Likely Grexit grips the market

In mid-morning trading, the FTSE 100 is 50 points lower, with Greece once again dominating the headlines. 

Greek flag
Source: Bloomberg

There would be no prizes for guessing that stock markets would open lower this morning, given that traders headed to their desks with news that the Greek negotiators and their counterparts had barely spent enough time in the same room to exchange pleasantries last night. Contact between the two sides appears to be getting more and more infrequent — a certain fatalism seems to have gripped the Greeks, as their exit from the eurozone appears more and more likely. Stock markets however would still rather see a deal, even if it were only to postpone the inevitable.

If the Greek government is planning to leave the eurozone, it had better make sure that it approaches it in a more thorough fashion than it has shown in negotiations over the past five years — the perils of a default and exit are great enough without making it any worse through a lack of planning.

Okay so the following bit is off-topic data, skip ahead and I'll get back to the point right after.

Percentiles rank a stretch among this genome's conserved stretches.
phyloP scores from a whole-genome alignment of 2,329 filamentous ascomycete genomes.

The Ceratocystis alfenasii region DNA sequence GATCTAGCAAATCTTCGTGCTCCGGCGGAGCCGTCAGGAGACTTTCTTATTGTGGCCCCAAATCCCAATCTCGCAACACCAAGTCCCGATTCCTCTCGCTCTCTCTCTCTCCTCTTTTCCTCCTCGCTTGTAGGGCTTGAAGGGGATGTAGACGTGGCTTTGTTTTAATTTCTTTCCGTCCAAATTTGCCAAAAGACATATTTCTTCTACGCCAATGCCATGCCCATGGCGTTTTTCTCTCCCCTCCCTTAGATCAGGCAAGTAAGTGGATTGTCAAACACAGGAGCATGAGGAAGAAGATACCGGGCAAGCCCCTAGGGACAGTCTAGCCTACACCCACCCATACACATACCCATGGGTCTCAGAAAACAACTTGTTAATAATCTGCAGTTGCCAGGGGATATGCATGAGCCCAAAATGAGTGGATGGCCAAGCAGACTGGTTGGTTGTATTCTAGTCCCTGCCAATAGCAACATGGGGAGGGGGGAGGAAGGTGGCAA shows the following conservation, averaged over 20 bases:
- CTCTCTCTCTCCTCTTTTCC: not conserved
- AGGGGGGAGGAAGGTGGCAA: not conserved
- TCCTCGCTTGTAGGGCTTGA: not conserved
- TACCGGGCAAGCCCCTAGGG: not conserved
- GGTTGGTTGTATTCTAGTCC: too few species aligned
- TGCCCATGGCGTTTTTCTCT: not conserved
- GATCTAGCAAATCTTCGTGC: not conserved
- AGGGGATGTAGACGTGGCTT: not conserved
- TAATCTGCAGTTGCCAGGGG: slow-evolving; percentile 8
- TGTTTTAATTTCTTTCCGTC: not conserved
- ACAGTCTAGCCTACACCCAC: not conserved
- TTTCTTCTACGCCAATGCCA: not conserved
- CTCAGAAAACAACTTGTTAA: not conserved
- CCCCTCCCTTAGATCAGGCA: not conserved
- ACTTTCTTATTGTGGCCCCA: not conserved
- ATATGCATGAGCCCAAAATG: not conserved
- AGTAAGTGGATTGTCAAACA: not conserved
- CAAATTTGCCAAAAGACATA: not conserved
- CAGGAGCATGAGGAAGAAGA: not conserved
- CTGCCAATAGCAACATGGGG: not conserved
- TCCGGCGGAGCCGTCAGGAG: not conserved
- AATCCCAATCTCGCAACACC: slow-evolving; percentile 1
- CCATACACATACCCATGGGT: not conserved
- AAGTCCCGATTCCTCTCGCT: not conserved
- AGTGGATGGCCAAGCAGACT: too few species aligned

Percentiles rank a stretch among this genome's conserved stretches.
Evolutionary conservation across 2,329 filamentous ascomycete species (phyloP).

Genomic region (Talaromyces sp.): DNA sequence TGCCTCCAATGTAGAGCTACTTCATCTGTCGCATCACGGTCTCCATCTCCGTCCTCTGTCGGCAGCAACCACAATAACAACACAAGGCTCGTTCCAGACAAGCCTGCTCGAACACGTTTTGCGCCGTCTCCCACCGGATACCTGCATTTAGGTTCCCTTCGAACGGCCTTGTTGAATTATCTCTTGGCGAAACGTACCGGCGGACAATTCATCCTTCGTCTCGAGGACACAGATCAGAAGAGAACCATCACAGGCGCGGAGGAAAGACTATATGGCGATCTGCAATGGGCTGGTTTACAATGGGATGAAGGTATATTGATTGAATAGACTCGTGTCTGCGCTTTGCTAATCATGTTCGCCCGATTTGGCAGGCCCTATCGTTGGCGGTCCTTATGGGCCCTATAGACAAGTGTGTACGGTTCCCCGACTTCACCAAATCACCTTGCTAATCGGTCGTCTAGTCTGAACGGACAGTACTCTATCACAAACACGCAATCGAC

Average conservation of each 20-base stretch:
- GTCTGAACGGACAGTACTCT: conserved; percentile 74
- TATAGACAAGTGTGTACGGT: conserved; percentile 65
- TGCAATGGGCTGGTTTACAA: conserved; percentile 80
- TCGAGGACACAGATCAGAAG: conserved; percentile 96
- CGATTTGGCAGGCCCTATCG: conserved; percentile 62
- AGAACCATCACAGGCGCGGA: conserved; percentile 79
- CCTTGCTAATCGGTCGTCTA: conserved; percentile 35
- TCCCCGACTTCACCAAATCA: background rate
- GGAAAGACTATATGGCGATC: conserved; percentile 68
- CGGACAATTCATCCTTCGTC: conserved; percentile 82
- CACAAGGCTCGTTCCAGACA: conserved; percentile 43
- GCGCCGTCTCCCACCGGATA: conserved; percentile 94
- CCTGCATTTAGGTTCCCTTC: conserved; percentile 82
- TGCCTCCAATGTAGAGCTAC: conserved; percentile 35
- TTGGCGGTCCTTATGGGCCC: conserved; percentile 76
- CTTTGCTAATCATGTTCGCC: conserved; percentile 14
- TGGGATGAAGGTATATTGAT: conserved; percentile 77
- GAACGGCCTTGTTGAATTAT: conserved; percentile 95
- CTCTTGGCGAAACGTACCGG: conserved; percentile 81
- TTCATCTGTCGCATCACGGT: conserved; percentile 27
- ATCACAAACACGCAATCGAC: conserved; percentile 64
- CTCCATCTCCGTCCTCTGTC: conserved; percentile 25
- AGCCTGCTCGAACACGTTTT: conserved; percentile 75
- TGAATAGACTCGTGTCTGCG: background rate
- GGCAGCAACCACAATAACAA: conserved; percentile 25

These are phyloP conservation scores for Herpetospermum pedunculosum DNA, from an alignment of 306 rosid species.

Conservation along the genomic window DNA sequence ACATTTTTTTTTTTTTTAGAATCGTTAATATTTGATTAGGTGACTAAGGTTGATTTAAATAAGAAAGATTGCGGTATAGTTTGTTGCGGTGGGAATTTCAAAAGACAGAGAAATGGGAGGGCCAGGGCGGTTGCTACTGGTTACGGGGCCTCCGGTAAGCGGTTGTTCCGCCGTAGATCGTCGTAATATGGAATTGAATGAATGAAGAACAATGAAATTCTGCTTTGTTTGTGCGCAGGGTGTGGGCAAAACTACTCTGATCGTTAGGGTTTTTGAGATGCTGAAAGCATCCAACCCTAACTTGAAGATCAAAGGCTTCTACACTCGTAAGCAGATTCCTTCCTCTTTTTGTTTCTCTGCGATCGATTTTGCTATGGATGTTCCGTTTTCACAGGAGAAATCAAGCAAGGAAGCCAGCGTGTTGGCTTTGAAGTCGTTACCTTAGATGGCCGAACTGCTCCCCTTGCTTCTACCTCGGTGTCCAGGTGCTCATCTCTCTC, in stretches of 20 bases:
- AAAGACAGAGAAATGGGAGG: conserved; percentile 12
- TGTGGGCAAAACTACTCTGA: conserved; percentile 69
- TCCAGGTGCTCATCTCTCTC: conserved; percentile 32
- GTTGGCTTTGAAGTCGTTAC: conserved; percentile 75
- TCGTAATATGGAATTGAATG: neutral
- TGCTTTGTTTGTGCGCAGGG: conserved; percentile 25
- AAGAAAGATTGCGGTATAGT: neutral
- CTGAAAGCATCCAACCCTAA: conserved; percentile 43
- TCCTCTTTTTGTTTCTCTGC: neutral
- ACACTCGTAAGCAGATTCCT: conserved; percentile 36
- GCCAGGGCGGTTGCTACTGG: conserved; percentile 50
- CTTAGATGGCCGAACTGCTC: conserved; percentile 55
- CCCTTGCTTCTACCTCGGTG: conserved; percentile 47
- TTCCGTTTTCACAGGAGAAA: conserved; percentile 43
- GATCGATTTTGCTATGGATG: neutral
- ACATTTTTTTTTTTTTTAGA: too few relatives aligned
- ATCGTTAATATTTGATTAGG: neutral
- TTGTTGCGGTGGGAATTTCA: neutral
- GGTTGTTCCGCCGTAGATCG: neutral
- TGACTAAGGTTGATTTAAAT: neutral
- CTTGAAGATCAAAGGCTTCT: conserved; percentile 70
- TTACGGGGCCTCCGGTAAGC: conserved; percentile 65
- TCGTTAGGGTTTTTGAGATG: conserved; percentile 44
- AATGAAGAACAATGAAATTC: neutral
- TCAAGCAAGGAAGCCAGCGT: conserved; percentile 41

Broker downgrades have pushed easyJet to the bottom of the FTSE 100 this morning, on fears that the vital summer period has seen a drop in bookings.

As it is Federal Reserve week, with Janet Yellen and her committee meeting on Wednesday, every piece of data in the run-up will be fed into the matrix. Today’s Empire manufacturing index and industrial production figures will be a pleasing warm up, with any sign of improvement boosting the cause of those that believe a rate hike is on its way. Friday proved that Greece has the power to drag down US indices as well, so these twin concerns, which have been with us for so long now, will continue to cast their shadow over today’s session.

Ahead of the open, we expect the Dow Jones to start 64 points lower, at 17,834. 

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